When I was a child, I often retreated to the woods near our house in rural southern Indiana. While playing near a hollowed out oak tree one day, something caught my eye. I froze where I stood and stared through the brush of trees, trying to figure out what it was.
It was tall and gangly, covered from head to toe in long reddish brown fur that reminded me of the color of an Irish Setter dog. It shuffled sideways across the hill, its movements reminiscent of an ape. The only thing that separated me from the creature was fifty yards of woodland, but I managed to watch it for a solid fifteen seconds before the urge to flee sent me flying out of the woods. I would spend the next forty years wondering what I saw that day.
Recent Bigfoot sightings all across the globe have brought it to the forefront of my mind. Now that people carry cell phones with video capabilities wherever they go, footage is certain to increase, providing there truly is something out there for them to film. In the past several months, three new videos have been released, providing images that resemble the legendary creature. Will technology solve the age old question: does Bigfoot really exist?
The first documented sighting of the mammoth bipedal creature came in 1811, when a trader named David Thompson found large fourteen inch footprints in the snow near Alberta Canada. According to Josh Stevens, who is a cartographer, GIScientist, and senior visualizer for NASA’s Earth Observatory, Bigfoot has been seen 3,313 times in the past 92 years with reportings increasing with the planet’s human population growth. So, why hasn’t anyone caught one or found a carcass?
I asked Bigfoot researcher and founder of the Sawtooth National Forest Bigfoot Organization, Anthony Moffett, his opinion. He said, “I know from my own research that I try to keep it real when I’m searching. I’m looking for something real, a solid animal, but I do keep my mind open to other theories, as you know there are many. I will say they have the ability to blend into their surroundings better than anything we know. I think it has a lot to do with their coloration.”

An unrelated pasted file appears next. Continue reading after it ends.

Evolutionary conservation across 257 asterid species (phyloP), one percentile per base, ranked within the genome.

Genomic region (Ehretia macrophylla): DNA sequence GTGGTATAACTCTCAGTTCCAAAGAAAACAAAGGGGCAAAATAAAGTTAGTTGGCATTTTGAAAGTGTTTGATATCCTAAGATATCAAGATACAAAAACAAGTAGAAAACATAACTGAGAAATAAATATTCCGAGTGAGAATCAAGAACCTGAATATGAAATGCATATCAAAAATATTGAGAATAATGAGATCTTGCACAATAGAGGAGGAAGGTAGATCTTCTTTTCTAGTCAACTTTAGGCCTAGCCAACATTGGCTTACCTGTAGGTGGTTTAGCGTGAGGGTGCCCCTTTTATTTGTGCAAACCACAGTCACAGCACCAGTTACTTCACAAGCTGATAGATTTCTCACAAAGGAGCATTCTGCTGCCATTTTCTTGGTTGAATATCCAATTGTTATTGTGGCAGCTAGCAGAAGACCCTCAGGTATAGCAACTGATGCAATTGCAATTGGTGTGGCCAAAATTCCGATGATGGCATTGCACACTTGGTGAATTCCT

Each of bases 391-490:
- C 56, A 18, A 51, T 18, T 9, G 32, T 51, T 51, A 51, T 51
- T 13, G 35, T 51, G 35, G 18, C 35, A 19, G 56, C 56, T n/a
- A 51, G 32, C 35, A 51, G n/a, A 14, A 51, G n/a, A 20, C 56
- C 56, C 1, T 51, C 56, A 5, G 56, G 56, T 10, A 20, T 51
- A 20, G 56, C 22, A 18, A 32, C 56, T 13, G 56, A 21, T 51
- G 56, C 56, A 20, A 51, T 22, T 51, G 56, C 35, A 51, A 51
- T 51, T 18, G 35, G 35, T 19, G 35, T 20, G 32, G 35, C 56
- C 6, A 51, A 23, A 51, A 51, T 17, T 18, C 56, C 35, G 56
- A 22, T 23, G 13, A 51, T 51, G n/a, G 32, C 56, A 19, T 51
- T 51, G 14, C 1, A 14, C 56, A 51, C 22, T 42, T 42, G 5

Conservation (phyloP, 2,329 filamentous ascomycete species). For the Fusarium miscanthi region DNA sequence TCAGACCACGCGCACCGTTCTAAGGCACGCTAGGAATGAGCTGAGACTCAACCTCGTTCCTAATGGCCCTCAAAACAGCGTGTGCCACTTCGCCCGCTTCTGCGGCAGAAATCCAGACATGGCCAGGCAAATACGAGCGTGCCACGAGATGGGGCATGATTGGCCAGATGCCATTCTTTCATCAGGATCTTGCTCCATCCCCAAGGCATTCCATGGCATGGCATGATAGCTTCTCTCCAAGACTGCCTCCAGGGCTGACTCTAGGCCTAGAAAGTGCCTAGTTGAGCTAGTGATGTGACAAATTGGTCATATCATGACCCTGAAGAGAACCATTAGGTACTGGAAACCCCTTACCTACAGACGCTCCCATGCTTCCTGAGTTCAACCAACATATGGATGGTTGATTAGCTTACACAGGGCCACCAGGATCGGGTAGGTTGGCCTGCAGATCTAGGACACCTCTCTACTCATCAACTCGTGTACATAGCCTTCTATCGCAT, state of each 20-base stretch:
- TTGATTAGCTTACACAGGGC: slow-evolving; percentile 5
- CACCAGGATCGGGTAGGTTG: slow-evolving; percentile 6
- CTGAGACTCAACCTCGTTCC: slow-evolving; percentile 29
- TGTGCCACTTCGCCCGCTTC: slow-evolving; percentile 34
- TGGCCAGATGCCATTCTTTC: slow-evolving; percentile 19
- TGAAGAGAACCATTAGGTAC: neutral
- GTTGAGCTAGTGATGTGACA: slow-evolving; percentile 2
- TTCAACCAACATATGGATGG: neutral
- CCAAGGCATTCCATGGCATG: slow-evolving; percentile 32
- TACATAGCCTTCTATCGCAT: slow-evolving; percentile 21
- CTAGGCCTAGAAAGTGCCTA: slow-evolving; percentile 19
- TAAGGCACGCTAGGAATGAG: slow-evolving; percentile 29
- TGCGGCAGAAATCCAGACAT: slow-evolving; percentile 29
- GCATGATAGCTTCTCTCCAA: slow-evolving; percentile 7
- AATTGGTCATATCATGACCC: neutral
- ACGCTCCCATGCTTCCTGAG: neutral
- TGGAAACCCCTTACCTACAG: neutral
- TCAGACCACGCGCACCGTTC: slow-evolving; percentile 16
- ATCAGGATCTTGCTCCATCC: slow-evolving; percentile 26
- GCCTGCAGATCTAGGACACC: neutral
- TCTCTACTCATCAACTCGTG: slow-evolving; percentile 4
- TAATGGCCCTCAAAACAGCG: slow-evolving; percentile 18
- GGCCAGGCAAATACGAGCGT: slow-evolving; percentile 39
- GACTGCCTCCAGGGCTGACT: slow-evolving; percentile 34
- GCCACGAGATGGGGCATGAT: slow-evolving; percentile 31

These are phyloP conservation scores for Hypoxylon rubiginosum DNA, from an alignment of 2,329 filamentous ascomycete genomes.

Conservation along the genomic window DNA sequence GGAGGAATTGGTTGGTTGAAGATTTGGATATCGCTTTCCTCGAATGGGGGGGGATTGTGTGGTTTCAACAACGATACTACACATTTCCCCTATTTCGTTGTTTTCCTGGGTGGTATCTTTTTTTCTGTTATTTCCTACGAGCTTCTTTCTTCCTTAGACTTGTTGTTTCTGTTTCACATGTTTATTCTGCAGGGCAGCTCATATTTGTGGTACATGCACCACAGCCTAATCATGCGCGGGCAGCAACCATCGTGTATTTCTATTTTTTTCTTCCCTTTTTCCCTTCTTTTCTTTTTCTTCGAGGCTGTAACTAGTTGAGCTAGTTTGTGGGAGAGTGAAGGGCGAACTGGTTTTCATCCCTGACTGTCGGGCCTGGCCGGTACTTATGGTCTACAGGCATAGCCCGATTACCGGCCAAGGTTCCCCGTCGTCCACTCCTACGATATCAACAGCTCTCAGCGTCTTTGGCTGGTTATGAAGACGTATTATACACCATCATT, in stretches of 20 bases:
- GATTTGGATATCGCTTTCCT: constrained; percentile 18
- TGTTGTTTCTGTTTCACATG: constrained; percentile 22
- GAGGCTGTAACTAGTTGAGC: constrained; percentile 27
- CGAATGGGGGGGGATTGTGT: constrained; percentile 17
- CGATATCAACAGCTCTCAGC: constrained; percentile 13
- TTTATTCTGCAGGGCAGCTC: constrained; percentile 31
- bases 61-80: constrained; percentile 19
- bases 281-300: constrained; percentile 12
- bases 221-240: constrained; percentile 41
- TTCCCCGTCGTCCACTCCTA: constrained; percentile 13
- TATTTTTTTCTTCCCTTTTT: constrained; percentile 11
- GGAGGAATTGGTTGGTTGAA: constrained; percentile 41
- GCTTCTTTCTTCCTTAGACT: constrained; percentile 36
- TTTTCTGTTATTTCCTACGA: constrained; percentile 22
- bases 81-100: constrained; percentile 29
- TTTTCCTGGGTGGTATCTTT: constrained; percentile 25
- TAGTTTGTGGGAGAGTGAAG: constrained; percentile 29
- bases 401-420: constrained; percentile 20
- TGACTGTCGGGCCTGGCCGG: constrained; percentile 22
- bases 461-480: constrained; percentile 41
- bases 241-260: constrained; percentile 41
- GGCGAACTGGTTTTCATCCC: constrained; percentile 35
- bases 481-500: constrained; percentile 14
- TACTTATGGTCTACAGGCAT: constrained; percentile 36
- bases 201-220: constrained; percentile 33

He also feels they communicate using infrasound, a sound wave that is beyond the human scope of hearing.
When I asked him why he thinks no one has found a body, he told me something I’ve heard other researchers say. Bodies decompose quickly in the woods. Within days of the death, scavengers, bacteria, and insects virtually erase all traces of the body. Others speculate that the bipedal creatures bury their dead or have some other method of hiding the body.
According to Anthony, who has spent years in the field, “If we knew where to find their dead, we would know where to find them.”
The search for Bigfoot continues with recent sightings come in from Yellowstone National Park, all the way to Brooklyn, New York. If it’s out there, we’ll one day find it. As for me, I probably would probably find myself in the skeptics camp if I hadn’t seen one with my own eyes.